Board approves new construction


First Posted: 5/11/2009

The Surry Community College Board of Trustees approved a plan for the layout for a 1,000-seat teaching auditorium and a three-story classroom building to be constructed near the viticulture and enology center on Monday night.
Representatives from Little Diversified Architectural Consulting presented two different layout plans to the board and the members chose to approve one of them. In the approved design, labeled Project 1722, the Shelton-Badgett North Carolina Center for Viticulture and Enology will lie on campus adjacent to Main Street.
The auditorium will lie behind the viticulture center with the two adjoined by a courtyard. The lobby of the auditorium will face the viticulture center and courtyard as well as the main road through campus. The stage will sit on the end of the building closest to the downtown area with a dressing room area behind. The auditorium also will have a balcony to ensure that no seat is more than 80 feet from the stage.
The classroom building will sit behind the auditorium, further into campus, connected to the auditorium by a breezeway.
With the layout for the footprints of the buildings decided, the representatives for Little will begin to form more detailed drawings of the buildings to present to the board.
A pre-construction meeting for the actual viticulture and enology center, for which ground breaking ceremony was held May 1, was also part of Mondays meeting to finalize the paperwork for the project. Construction is expected to begin in the next month.
George Sappenfield, vice president of corporate and continuing education, also spoke to the board about the groundbreaking ceremony.
That had to be one of the best events the college has put on, he said. Were ready to rock and roll.
Jamie Childress, vice president of student development, asked the board to approve a change in the payment policy for college placement tests, which are required for students and offered by the College Board. These tests are used to determine in what level class the students should be placed by testing them on topics such as reading, sentence skills and college math.
At present the college does not charge students to take these tests. Students may also retake the test every 90 days in order to improve their scores. Each portion of the tests costs $2, with an entire test costing $10. That fee is absorbed by the college, coming to a cost of around $8,000 each year for the school.
As the number of students taking the test has increased as well as the cost of test, which has risen $3 in three years, the cost is becoming more for the school each year. Childress suggested that the board approve a $5 charge for students for each retest, with the college still paying for the initial test. By doing this, she hoped the students would take the tests more seriously and be better prepared for them.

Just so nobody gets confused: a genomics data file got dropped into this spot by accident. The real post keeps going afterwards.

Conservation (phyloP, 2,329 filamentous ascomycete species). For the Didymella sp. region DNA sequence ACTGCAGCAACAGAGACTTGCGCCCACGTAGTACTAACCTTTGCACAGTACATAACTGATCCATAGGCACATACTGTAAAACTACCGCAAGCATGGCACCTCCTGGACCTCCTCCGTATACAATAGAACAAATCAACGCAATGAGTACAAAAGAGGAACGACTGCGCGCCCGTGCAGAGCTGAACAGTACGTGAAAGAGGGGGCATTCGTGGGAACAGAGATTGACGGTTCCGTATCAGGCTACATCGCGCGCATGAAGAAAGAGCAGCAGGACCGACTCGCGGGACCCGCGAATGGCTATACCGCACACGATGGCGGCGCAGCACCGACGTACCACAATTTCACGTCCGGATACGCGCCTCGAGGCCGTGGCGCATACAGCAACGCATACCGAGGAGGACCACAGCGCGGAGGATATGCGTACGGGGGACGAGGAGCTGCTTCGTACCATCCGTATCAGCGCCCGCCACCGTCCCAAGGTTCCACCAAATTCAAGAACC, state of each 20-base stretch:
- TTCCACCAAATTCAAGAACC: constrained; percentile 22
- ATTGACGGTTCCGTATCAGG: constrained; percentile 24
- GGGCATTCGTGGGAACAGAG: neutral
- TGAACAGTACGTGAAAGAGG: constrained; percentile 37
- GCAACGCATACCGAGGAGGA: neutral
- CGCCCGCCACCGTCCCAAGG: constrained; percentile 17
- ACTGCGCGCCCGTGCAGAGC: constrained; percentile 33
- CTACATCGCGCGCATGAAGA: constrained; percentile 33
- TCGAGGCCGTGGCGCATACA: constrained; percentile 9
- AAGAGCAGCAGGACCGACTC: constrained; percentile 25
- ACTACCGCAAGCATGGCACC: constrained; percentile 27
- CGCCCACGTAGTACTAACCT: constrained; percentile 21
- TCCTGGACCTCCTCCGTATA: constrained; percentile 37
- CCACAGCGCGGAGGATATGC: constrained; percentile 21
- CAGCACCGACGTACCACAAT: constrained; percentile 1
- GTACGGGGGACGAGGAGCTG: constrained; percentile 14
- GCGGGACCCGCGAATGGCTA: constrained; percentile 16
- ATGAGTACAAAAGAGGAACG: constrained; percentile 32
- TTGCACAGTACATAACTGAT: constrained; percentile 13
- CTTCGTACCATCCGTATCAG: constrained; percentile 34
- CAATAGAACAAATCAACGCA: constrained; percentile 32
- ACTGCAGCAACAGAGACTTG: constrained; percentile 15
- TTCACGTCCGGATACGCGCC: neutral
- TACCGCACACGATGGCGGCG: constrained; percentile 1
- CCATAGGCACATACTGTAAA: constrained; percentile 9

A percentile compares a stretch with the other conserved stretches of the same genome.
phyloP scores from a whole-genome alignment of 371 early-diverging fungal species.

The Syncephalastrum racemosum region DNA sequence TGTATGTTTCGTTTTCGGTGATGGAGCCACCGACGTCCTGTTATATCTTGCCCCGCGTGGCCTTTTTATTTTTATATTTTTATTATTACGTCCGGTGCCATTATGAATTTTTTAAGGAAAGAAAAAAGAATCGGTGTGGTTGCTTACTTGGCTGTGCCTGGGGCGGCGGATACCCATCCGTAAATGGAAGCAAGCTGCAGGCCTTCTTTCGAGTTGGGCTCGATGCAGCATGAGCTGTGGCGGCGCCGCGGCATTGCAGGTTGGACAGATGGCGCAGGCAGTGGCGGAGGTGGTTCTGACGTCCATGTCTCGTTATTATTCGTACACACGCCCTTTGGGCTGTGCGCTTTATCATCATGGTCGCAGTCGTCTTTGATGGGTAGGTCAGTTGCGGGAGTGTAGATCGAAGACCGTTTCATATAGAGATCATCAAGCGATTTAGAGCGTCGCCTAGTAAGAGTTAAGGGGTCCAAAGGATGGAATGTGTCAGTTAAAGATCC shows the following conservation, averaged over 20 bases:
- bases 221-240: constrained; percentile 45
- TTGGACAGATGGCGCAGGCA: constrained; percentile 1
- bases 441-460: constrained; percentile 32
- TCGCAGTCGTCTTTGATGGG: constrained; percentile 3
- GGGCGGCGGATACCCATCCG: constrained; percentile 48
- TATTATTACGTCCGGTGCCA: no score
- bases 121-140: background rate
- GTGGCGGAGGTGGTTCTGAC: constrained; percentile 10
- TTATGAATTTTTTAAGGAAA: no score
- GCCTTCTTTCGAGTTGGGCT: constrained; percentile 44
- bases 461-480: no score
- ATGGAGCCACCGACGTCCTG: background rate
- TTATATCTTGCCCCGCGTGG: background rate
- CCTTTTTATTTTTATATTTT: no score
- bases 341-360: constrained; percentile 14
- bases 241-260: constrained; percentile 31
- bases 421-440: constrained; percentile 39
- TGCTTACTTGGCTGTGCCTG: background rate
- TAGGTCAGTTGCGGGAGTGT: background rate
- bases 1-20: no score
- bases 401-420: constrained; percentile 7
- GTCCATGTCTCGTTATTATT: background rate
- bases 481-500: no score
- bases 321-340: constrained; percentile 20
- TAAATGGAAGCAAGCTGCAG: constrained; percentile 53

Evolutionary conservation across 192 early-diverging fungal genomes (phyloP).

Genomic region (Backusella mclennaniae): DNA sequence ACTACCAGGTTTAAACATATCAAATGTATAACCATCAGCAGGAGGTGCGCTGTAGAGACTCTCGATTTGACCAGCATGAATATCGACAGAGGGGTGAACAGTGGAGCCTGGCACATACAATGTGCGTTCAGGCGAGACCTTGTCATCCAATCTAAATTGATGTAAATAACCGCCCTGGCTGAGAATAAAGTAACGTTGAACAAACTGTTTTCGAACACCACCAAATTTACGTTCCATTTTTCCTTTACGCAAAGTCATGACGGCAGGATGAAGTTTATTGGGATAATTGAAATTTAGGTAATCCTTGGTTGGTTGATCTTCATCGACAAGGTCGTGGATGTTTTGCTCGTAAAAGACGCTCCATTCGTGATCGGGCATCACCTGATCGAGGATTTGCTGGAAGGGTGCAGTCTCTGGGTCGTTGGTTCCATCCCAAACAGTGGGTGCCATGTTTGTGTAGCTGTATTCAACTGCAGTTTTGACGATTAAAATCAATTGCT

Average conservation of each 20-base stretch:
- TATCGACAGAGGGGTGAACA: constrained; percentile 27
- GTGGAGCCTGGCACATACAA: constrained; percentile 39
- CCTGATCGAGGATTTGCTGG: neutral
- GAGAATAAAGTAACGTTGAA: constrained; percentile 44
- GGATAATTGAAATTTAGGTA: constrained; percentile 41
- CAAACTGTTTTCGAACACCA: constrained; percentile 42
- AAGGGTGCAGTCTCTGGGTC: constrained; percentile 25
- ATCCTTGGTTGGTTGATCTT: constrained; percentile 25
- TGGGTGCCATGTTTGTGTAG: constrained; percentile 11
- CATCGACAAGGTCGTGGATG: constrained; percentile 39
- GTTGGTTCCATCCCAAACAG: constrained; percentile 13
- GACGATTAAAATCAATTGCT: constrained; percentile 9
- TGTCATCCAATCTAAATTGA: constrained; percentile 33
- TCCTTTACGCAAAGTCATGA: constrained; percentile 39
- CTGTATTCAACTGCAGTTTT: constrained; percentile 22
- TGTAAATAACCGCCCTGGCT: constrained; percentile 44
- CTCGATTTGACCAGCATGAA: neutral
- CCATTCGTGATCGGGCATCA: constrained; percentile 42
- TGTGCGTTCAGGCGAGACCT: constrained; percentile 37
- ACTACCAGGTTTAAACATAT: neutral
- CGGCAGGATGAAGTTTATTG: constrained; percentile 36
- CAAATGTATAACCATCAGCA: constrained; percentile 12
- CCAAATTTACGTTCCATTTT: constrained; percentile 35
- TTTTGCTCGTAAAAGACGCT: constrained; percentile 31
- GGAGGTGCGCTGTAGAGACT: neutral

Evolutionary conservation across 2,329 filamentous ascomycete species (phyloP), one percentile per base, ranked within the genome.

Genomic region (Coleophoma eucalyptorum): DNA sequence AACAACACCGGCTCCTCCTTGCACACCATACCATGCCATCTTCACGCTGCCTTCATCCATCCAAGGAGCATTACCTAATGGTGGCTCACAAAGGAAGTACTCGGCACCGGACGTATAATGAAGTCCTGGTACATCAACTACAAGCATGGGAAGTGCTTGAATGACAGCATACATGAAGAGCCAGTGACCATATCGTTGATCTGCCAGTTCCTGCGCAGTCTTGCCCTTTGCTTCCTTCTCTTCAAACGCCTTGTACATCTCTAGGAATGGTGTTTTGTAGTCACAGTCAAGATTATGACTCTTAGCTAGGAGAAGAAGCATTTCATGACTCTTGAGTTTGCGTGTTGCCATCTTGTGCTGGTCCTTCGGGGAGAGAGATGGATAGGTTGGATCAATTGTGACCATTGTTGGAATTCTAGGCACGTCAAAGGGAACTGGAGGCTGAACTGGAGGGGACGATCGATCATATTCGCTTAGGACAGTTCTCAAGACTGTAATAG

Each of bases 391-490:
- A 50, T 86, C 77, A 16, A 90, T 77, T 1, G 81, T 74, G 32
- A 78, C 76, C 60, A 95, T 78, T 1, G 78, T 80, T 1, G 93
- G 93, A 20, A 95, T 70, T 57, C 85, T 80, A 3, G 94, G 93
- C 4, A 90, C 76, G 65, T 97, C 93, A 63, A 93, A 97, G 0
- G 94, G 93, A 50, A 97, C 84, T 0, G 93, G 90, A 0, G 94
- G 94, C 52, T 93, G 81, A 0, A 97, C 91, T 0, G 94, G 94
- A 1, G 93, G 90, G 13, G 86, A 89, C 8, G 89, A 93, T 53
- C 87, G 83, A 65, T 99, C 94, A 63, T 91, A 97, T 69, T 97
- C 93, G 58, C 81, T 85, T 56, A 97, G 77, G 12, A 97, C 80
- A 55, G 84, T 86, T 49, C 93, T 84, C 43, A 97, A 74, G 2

It will help our bottom line we hope, as well as the students, she said.
However, some of the board members felt that this proposal was still too generous.
We ought to charge what it costs to take the dadgum test from the get-go. That would make them take it seriously, said Dan Stone, vice chairman.
Stone made the motion to charge students the cost of the test beginning with the first test, effective July 1. That would mean that if a student took one portion of one test, they would be charged $2 while if they took a whole test, they would be charged $10. The college would make no profit. Mike Royster, board member, seconded the motion before the rest of the board approved it.
Childress also presented plans for pandemic flu, communicable diseases and business continuity.
The business continuity plan was first introduced at the school in 2006-07 and is up to be revised for the 2009-10 year. It is based on a FEMA document. The plan is in place to deal with any disasters that may affect the school, such as the forced closure of a building for an extended period.
The pandemic flu plan was established to determine the period of impact of an outbreak. The college would be affected for about six to eight weeks according to the plan created by Anne Hennis, associate vice president of planning, research and assessment. It also creates procedures to reduced the impact of a pandemic flu outbreak. No specific details about what those affects might be were given during Mondays meeting, nor where in specifics of the plan were mentioned during the meeting.
The communicable disease plan was established to deal with students with diseases such as AIDS, chicken pox and tuberculosis. According to Childress, there have not been any self-reported cases of these diseases on campus. These students would not be discriminated against and can still enroll in classes at the campus as long as they are not in a contagious state.
With the existing travel restrictions because of budget constraints, which may or may not carry into the next fiscal year, the board discussed having a presence at the upcoming ACCT Leadership Congress in San Francisco in October.
As tight as our budget is, I dont think we could dip into the travel funds, said Charlie Madison, board member.
I think this year that we should just suck it up and not go, said Bob Comer, board member.
Contact Morgan Wall at [email protected] or 719-1929.

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